A former leader in the New Age culture—author of nine titles on auras, chakras, “energy,” and so on—chronicles her difficult and painful transition to skepticism. She thanks the skeptical community and agonizes over how the messages of scientific and critical thinking could be made more effective in communicating with her former New Age colleagues.

I’ve been studying the conflict between the skeptical community and the metaphysical/new age community for a few decades now, and I think I’ve finally discovered the central issue that makes communication so difficult. It is not merely, as many surmise, a conflict between fact-based viewpoints and faith-based viewpoints. Nor is it simply a conflict between rationality and credulity. No, it’s a full-on clash of cultures that makes real communication improbable at best.

I know this firsthand, because as a former member of the New Age culture, I struggled for years to decipher the language, the rules, the attitudes, and the expectations of the skeptical culture. Yet for a great while, all I could hear from the skeptical culture was noise-and confusing noise at that.

I’m not really sure how to introduce myself, except perhaps with this paraphrase: “I have seen the enemy, and she is me.” I’m an author and healer (or I was, actually) in the metaphysical culture. I wrote about energy and chakras, auras, healing, the different kinds of psychic skills . . . the whole shebang. I’ve traveled throughout the states doing book tours, seminars, and workshops. I’ve appeared at all the top New Age venues, such as the Omega Institute, Naropa University, and the Whole Life Expo (which I call the Hell Life Expo, but that’s another story). My books have been translated into five languages, and I’ve even had a title in the One Spirit Book Club. Understanding the metaphysical/New Age community and culture has been a central focus of my life and my career.

I’m not just a member of the New Age community—I’ve also been a purveyor of the very things the skeptical community is so concerned about. I’ve been involved in metaphysics and the New Age for over thirty years, I’ve written four books and recorded five audio learning sets in the genre, and I was considered one of the leaders in the field.

I’m not in the field any longer, but it’s hard to truly disappear when so many of my books and tapes are already out there. It’s also hard to disappear when I don’t really know what to say to the people in my culture. The cultural rift is so extreme that anything I say will prove that I have gone to the other side, the wrong side—the side of the enemy. In actual fact, however, I have just seen enough to know that the skeptics and the critical thinkers have some extremely pertinent and meaningful things to say. I’ve now studied enough skeptical and scientific information about paranormal abilities and events to question many of the precepts upon which my work was based. More important, I’ve seen enough to understand firsthand the real costs of the New Age.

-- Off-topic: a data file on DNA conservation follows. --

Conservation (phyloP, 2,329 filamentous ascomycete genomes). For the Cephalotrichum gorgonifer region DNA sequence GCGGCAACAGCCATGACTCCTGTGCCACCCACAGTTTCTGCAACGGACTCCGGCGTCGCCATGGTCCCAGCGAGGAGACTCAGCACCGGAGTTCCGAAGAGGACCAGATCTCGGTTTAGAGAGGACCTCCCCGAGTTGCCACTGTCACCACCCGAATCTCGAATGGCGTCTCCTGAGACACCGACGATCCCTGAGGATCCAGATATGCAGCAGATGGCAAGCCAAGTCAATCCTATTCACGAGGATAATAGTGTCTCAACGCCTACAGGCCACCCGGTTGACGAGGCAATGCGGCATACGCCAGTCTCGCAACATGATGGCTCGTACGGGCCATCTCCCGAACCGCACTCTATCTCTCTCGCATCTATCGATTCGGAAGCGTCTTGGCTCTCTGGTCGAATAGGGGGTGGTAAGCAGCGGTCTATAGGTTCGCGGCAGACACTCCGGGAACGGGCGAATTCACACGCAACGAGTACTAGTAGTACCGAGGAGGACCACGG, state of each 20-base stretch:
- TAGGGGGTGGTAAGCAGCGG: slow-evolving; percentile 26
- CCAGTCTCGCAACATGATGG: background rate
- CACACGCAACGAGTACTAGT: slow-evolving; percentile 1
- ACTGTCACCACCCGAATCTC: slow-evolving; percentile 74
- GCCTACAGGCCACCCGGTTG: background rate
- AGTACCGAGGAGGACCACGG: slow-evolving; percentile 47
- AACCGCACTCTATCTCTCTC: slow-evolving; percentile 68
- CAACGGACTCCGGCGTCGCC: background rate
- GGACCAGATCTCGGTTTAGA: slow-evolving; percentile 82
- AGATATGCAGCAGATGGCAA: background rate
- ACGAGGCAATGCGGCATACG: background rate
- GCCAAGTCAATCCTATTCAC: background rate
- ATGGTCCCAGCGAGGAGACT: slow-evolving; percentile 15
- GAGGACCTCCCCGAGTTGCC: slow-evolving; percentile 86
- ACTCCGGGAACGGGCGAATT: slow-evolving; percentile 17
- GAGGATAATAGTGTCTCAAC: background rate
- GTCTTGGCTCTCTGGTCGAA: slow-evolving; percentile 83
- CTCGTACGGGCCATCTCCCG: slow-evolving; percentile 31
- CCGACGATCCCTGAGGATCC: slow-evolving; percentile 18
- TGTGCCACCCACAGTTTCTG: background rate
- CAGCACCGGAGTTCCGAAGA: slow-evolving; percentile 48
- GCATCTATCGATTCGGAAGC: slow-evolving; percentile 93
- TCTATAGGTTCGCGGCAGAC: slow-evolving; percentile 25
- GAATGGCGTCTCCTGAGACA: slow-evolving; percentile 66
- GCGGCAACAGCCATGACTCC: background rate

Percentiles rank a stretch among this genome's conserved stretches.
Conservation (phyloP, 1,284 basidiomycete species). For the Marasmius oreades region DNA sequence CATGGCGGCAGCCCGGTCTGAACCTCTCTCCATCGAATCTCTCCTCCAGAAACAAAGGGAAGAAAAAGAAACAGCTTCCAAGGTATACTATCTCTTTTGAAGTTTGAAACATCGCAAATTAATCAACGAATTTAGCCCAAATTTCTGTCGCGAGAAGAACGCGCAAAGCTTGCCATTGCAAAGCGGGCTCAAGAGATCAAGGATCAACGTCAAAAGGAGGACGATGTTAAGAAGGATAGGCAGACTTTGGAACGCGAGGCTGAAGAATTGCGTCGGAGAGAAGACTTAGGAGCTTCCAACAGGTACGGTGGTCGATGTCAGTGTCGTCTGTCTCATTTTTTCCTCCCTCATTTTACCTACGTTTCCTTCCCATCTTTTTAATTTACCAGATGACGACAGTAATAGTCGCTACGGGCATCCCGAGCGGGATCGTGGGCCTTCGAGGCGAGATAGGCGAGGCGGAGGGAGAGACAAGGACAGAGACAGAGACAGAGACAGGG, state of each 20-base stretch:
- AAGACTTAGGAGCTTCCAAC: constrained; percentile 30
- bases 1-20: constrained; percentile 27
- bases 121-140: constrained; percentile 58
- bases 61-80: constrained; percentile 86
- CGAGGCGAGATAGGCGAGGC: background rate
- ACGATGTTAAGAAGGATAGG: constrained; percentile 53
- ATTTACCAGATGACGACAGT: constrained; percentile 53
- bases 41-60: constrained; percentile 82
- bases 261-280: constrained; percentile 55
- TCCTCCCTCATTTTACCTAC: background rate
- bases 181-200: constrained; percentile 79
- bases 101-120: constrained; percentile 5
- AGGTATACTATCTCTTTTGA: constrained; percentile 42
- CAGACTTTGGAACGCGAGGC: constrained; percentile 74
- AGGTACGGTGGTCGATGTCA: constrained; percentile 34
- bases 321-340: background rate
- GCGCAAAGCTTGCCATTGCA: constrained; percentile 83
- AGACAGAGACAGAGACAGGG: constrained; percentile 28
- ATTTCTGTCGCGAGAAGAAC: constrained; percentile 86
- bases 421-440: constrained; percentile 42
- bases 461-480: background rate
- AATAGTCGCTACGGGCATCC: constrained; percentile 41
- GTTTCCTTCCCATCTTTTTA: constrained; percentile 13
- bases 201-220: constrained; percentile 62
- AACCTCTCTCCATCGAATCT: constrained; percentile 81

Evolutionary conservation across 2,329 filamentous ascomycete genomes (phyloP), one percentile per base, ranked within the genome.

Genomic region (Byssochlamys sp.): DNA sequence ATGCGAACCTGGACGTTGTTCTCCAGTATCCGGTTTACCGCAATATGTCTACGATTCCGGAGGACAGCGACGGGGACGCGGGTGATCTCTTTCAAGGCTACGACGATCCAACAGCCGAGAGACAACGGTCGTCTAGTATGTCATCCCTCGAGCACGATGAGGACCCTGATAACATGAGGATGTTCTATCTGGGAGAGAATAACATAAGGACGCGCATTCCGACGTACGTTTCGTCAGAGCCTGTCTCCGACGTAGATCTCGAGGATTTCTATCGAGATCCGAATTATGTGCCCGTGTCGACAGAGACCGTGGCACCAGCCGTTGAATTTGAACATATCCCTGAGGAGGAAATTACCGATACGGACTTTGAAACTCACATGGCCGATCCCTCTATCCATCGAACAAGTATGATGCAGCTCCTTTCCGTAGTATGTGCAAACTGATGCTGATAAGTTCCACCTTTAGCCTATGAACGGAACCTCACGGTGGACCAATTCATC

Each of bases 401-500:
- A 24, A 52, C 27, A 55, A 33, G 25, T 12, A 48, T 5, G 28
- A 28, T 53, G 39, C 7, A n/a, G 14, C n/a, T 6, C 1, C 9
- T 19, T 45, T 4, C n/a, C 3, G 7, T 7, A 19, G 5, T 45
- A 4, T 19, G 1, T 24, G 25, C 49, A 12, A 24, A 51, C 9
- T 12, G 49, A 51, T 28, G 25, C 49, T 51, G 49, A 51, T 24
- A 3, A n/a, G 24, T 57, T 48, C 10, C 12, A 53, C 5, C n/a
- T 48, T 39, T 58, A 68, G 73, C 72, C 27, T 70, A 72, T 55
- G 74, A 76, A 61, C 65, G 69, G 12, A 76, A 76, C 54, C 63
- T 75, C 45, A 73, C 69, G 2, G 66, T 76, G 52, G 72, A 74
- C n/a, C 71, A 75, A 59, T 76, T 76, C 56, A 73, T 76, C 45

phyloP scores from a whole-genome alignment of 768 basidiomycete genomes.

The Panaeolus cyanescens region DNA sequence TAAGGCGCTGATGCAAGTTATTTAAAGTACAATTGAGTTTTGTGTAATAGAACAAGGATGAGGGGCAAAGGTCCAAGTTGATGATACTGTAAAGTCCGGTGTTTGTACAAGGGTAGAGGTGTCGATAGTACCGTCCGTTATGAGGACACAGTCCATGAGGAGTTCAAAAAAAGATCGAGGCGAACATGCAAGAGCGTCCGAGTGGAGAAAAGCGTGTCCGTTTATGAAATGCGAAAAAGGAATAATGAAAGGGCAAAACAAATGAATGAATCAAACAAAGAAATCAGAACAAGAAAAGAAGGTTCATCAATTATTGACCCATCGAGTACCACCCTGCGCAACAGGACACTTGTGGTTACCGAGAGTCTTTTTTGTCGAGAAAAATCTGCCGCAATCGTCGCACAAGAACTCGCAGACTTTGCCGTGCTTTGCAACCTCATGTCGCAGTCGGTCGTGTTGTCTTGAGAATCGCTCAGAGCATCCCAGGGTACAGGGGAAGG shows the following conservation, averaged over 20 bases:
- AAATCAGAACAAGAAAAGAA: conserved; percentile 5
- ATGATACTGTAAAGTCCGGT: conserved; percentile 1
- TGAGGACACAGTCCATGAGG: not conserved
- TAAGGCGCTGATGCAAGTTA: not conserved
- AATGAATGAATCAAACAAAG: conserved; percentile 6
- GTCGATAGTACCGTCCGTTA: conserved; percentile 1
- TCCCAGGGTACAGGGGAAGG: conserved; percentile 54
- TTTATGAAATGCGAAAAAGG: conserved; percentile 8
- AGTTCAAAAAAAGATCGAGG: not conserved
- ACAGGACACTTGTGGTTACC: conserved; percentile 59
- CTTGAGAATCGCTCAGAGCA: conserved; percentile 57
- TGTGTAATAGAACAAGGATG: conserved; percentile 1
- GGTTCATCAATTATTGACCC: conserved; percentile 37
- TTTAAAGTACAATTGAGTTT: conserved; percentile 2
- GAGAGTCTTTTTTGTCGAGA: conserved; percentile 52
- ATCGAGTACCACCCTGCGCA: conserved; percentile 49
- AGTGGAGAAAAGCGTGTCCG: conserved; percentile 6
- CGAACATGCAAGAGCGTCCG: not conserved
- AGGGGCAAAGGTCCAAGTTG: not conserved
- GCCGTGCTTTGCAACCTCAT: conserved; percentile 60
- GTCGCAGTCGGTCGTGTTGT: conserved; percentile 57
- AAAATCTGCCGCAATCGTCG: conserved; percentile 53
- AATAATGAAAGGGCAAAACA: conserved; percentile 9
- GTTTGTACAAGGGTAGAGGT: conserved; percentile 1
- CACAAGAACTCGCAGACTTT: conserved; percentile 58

I’ve also learned to understand the differences and similarities in the New Age and skeptical cultures, so that I no longer react in a stereotypically offended fashion when I or the people I know and love are referred to as frauds, shams, or dupes. I understand now that these terms are not meant disparagingly, for the most part. I understand now that these terms often mask a great deal of care and concern for people in the New Age culture. It’s sometimes hard to unearth that concern—it often requires an almost anthropological capacity to understand the cultural differences between us—but the concern is there.

Until I understood that concern, I couldn’t find myself in the skeptical lexicon. I couldn’t identify myself with the uncaring hucksters, the wildly miseducated snake-oil peddlers, the self-righteous psychics, the big-haired evangelists, or the megalomaniacal eastern fakirs. I couldn’t identify my work or myself with the scam-based work or the unstable personalities so roundly trashed by the skeptical culture, because I was never in the field to scam anyone—and neither were any of my friends or colleagues. I worked in the field because I have a deep and abiding concern for people, and an honest wish to be helpful in my own culture. Access to clearheaded and carefully presented skeptical material would have helped me (and others like me) at every step of the way—but I couldn’t access any of that information because I simply couldn’t identify with it. Until now.

I’m writing this piece as a thank you letter to the skeptical community. I want to thank you for helping me to fully understand just how much bad training I’ve been exposed to in my metaphysical/New Age culture (actually, it’s not my culture any longer, but for simplicity’s sake, let me continue to claim it for the duration of this piece). But I’m also writing as an attempt to open a dialogue, and perhaps to begin bridging the precipitous chasm that exists between our two warring cultures, because at this point, the lion’s share of people from my culture can’t really hear much (if anything) from the skeptical culture. And that’s a real shame.